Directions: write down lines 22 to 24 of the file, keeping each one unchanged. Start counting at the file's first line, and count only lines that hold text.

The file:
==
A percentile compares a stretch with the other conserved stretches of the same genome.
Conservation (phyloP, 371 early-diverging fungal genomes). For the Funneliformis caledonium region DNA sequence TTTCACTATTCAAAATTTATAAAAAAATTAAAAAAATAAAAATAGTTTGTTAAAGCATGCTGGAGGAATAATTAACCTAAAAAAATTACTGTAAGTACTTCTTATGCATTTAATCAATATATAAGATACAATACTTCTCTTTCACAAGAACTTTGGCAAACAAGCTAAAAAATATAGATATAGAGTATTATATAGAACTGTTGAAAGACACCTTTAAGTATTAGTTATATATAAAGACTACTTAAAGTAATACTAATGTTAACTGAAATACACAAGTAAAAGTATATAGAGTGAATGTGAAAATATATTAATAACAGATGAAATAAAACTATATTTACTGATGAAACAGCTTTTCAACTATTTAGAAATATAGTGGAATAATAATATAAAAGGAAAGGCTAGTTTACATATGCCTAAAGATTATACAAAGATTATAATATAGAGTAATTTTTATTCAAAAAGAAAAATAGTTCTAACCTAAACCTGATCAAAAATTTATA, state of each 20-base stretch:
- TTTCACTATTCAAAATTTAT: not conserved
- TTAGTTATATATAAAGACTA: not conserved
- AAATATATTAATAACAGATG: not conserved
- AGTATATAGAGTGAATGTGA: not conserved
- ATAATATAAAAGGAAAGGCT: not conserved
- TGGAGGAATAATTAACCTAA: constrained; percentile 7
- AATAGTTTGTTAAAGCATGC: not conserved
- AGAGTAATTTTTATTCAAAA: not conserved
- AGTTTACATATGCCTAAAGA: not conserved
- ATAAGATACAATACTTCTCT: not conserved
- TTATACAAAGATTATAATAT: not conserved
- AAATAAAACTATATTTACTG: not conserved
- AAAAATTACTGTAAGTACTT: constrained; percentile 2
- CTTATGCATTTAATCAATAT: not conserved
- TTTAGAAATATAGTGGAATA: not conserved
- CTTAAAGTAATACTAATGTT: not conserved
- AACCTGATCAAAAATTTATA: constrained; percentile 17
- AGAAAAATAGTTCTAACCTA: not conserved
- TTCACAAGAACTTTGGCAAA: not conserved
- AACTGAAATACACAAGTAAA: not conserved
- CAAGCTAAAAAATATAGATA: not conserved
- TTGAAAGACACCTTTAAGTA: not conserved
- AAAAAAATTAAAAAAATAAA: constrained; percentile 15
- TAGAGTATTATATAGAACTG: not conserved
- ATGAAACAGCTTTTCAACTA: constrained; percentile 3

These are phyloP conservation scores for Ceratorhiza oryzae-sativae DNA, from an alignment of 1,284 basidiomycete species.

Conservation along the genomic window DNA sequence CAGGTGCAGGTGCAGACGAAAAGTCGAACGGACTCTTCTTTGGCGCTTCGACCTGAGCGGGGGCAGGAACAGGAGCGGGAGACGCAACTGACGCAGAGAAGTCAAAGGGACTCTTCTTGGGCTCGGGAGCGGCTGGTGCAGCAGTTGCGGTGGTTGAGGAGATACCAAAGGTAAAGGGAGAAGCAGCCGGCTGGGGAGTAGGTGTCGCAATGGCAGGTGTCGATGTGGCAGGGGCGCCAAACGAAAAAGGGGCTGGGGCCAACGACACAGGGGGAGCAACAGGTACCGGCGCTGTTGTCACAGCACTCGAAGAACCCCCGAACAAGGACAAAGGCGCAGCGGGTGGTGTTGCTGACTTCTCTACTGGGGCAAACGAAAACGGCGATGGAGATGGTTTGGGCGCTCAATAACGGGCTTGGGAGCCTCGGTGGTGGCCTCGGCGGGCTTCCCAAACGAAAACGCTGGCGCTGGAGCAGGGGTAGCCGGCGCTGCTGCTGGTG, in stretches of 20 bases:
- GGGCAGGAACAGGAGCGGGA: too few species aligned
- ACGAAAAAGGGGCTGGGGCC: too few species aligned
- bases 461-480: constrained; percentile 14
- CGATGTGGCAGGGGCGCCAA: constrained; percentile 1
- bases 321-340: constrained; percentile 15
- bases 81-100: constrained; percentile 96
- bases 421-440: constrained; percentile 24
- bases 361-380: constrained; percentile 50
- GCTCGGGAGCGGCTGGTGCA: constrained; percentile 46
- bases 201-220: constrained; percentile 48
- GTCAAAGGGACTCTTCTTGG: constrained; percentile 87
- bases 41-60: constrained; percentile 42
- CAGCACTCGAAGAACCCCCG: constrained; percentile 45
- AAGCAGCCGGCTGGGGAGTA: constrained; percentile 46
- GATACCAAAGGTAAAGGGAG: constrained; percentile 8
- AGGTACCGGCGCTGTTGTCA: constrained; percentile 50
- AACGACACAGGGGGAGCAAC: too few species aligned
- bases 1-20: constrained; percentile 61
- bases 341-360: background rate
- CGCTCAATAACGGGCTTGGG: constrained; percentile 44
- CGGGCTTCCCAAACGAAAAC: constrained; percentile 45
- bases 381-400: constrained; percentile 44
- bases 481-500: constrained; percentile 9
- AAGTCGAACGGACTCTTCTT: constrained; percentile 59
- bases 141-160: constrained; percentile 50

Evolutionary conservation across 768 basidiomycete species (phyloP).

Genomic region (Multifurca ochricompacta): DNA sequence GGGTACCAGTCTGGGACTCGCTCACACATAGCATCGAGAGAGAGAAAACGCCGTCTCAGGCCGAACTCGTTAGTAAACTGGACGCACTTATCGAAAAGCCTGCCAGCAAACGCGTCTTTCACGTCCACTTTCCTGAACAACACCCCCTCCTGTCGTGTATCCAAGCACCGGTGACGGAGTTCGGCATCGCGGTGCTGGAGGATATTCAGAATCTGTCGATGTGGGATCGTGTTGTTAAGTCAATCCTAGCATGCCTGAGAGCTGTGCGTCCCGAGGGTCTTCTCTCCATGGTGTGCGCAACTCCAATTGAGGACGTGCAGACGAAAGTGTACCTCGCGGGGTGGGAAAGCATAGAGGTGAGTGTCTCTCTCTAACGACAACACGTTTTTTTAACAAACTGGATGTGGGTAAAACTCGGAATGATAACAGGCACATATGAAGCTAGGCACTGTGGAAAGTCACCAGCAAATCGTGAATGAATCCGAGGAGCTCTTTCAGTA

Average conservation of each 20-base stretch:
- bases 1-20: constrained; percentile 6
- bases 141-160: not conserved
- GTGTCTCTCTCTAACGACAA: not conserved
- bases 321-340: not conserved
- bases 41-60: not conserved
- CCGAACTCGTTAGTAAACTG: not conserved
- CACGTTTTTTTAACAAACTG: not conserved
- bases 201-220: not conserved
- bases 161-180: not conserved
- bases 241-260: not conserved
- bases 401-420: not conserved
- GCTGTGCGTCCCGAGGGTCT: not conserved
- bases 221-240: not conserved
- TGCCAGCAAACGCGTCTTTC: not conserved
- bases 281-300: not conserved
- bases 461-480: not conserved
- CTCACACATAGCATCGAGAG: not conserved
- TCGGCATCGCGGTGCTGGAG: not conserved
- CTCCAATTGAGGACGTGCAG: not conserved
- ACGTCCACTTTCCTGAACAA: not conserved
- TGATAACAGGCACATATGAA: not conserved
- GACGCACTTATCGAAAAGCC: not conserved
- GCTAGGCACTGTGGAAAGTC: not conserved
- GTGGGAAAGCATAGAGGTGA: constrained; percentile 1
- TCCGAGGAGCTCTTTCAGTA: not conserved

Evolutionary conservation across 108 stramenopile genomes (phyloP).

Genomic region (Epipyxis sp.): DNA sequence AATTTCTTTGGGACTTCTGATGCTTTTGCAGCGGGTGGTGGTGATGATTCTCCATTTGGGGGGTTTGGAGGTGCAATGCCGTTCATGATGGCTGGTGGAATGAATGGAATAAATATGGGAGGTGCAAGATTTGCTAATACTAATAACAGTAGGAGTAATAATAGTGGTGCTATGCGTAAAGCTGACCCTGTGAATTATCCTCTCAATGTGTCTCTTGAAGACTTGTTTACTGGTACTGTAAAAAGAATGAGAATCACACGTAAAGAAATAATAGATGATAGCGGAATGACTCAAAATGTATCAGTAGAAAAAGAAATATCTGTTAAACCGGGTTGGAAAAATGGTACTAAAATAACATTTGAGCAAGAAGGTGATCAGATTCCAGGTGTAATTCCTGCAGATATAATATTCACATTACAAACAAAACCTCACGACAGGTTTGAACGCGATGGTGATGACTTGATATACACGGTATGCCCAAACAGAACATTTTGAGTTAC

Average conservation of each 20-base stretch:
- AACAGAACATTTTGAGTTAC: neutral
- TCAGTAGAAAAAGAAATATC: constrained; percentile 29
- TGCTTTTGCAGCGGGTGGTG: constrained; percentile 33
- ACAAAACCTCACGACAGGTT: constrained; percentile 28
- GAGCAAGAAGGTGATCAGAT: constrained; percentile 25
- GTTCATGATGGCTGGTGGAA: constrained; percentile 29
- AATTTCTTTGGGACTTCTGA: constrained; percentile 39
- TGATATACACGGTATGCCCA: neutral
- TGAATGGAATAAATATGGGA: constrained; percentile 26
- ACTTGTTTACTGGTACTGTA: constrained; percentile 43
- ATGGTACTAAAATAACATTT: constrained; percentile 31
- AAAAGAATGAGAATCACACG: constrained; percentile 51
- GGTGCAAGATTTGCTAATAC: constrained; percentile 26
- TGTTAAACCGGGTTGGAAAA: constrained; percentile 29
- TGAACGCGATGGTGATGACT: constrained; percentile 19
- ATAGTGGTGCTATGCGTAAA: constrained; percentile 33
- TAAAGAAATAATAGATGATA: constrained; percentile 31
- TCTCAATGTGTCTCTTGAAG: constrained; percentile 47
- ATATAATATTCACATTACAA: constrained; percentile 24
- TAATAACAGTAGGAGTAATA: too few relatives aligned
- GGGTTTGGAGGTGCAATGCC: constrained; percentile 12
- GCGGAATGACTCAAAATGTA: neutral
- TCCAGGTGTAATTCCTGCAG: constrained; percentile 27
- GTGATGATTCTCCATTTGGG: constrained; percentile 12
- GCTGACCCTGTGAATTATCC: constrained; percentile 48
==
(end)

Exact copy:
- AACTGAAATACACAAGTAAA: not conserved
- CAAGCTAAAAAATATAGATA: not conserved
- TTGAAAGACACCTTTAAGTA: not conserved